Fostering a Pet
When you foster a pet through the Humane Society of Yuma, you save the life of a pet in need of a little extra TLC.
Foster care is administered by volunteers who open their homes to a shelter pet in order to provide temporary care. These pets need a greater amount of individualized care than the shelter staff can otherwise provide.
These pets include very young kittens and puppies either orphaned or with their nursing mother, pets who are recovering from surgery or a medical condition, and pets who need a little bit more socialization and/or training before going onto the adoption floor.
Fostering can be a rewarding experience but it also represents an extraordinary commitment of time and can be very emotionally taxing.
In order to foster a pet for the Humane Society of Yuma, you'll need to attend a general volunteer orientation class, as well as additional classes specific to being a foster parent.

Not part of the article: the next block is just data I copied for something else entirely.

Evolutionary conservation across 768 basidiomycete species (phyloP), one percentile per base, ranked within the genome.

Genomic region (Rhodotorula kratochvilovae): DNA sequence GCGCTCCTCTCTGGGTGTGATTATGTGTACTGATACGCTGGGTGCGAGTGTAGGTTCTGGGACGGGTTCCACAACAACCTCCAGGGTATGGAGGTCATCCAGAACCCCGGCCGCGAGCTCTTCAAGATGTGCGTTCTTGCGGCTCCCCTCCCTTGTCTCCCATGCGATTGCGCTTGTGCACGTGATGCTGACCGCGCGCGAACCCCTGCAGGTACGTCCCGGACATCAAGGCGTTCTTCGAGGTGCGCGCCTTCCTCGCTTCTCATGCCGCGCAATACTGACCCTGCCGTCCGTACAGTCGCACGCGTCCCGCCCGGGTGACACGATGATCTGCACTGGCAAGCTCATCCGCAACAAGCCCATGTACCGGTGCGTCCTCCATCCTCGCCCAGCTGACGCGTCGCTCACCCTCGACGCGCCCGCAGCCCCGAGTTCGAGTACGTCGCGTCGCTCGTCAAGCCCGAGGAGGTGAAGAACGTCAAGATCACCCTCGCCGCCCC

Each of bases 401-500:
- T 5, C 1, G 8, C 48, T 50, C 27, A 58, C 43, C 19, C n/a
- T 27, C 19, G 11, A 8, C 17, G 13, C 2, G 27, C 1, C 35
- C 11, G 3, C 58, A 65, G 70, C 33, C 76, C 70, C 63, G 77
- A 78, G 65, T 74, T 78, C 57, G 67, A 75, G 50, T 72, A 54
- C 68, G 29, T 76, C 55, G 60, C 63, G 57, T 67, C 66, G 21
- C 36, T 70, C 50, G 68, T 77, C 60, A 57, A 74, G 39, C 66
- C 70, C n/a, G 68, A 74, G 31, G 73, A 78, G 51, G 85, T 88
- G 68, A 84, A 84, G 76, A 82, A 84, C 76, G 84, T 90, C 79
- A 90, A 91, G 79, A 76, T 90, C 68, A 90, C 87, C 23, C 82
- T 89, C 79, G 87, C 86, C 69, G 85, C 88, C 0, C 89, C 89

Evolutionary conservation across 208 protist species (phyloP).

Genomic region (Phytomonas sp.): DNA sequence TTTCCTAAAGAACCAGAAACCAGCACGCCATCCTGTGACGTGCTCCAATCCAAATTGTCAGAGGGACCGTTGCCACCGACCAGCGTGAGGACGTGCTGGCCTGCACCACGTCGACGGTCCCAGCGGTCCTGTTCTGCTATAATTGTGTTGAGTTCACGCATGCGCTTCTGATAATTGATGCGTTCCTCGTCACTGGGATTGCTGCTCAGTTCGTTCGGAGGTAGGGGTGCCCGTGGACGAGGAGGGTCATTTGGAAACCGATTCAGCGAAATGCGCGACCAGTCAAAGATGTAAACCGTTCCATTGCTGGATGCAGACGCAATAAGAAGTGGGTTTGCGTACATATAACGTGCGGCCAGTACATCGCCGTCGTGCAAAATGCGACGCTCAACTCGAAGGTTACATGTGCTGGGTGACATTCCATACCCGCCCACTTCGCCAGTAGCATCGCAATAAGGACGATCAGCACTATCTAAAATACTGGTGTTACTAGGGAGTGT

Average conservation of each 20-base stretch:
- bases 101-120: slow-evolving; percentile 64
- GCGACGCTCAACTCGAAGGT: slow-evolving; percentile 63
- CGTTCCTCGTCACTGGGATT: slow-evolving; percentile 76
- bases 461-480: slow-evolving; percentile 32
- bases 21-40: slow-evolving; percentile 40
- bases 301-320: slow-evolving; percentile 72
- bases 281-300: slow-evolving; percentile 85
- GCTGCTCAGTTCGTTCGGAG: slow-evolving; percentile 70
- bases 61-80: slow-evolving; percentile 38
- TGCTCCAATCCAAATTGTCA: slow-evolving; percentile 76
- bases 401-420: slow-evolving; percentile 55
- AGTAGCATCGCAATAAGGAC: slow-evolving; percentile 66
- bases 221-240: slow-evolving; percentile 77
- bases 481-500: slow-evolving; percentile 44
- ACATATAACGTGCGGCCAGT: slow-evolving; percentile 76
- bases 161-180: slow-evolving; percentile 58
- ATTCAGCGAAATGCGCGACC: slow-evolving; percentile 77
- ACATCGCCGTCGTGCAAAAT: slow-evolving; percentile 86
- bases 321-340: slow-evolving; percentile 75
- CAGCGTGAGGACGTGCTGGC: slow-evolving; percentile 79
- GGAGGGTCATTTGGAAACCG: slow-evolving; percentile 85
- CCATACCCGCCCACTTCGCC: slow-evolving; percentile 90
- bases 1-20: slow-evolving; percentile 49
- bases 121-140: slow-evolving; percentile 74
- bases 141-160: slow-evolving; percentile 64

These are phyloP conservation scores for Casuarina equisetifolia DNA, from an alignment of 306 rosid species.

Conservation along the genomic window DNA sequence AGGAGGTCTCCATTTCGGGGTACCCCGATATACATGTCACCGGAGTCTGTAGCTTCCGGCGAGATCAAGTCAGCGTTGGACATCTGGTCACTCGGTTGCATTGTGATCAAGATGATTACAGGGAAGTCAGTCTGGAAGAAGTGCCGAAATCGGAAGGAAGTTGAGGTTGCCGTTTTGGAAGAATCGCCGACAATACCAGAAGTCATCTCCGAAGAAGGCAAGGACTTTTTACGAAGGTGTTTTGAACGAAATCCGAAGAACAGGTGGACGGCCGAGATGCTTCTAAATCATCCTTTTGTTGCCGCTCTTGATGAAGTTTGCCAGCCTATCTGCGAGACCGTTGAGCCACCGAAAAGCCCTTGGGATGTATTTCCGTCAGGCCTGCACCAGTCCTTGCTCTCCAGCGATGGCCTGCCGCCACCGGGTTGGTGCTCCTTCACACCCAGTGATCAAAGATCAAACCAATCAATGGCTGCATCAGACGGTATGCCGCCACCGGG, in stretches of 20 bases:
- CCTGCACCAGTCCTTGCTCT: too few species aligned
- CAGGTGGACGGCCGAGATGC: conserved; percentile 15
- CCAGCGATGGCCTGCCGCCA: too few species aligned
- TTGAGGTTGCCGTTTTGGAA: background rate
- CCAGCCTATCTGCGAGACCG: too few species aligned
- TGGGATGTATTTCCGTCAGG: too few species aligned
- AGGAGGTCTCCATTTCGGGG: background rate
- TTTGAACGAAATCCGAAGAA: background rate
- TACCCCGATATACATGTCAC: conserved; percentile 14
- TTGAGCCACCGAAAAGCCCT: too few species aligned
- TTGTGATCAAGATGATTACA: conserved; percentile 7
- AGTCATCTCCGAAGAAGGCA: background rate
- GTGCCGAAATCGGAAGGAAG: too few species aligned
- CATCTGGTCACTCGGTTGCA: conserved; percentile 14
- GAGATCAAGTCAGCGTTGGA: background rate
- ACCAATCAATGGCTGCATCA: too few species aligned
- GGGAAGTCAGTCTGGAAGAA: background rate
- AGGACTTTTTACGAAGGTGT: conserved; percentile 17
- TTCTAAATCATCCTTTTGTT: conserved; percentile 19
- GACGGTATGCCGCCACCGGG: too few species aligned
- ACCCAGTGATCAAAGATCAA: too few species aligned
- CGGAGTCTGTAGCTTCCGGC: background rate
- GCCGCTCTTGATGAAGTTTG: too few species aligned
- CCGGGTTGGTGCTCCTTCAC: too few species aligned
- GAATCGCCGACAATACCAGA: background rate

If you believe you are up to the challenge, you can email Marlene Roman, at firstname.lastname@example.org for more information.
Read Fostering FAQ.
Who can foster?
- Must be over 18 years old.
How do I get started?
- Submit a Volunteer application online or with Volunteer Coordinator.
- Attend Volunteer orientation.
Can I pick my foster animals?
- Normally no, but there can be exceptions.
What do I need?
- Place to keep foster animals away from owned pets if necessary.
- Ability to properly care for, train and socialize foster animals
- Fenced yard (dogs).
- Financial ability to cover daily care cost (toys, liter, carriers etc.).
- Ability to dedicate anywhere between ten days to three months to animal in your care.
- Some basic animal knowledge.
- Understanding of HSOY polices and ability to follow them.
- Any owned animals must be spayed/ neutered and vaccines current (proof required).
- Be able to properly care for and keep foster animals clean and healthy.
- Ability to let fostered animals go to a forever home when the time comes.
What can I foster?
- Very young puppies or kittens that need to be bottle fed every few hours.
- Young puppies or kittens that are eating on their own but need TLC
- Momma’s and nursing babies.
- Sick animals of any age.
- Animals that have been at the shelter too long.
- Animals waiting for a ride to rescue.
- Animals currently waiting for court cases to settle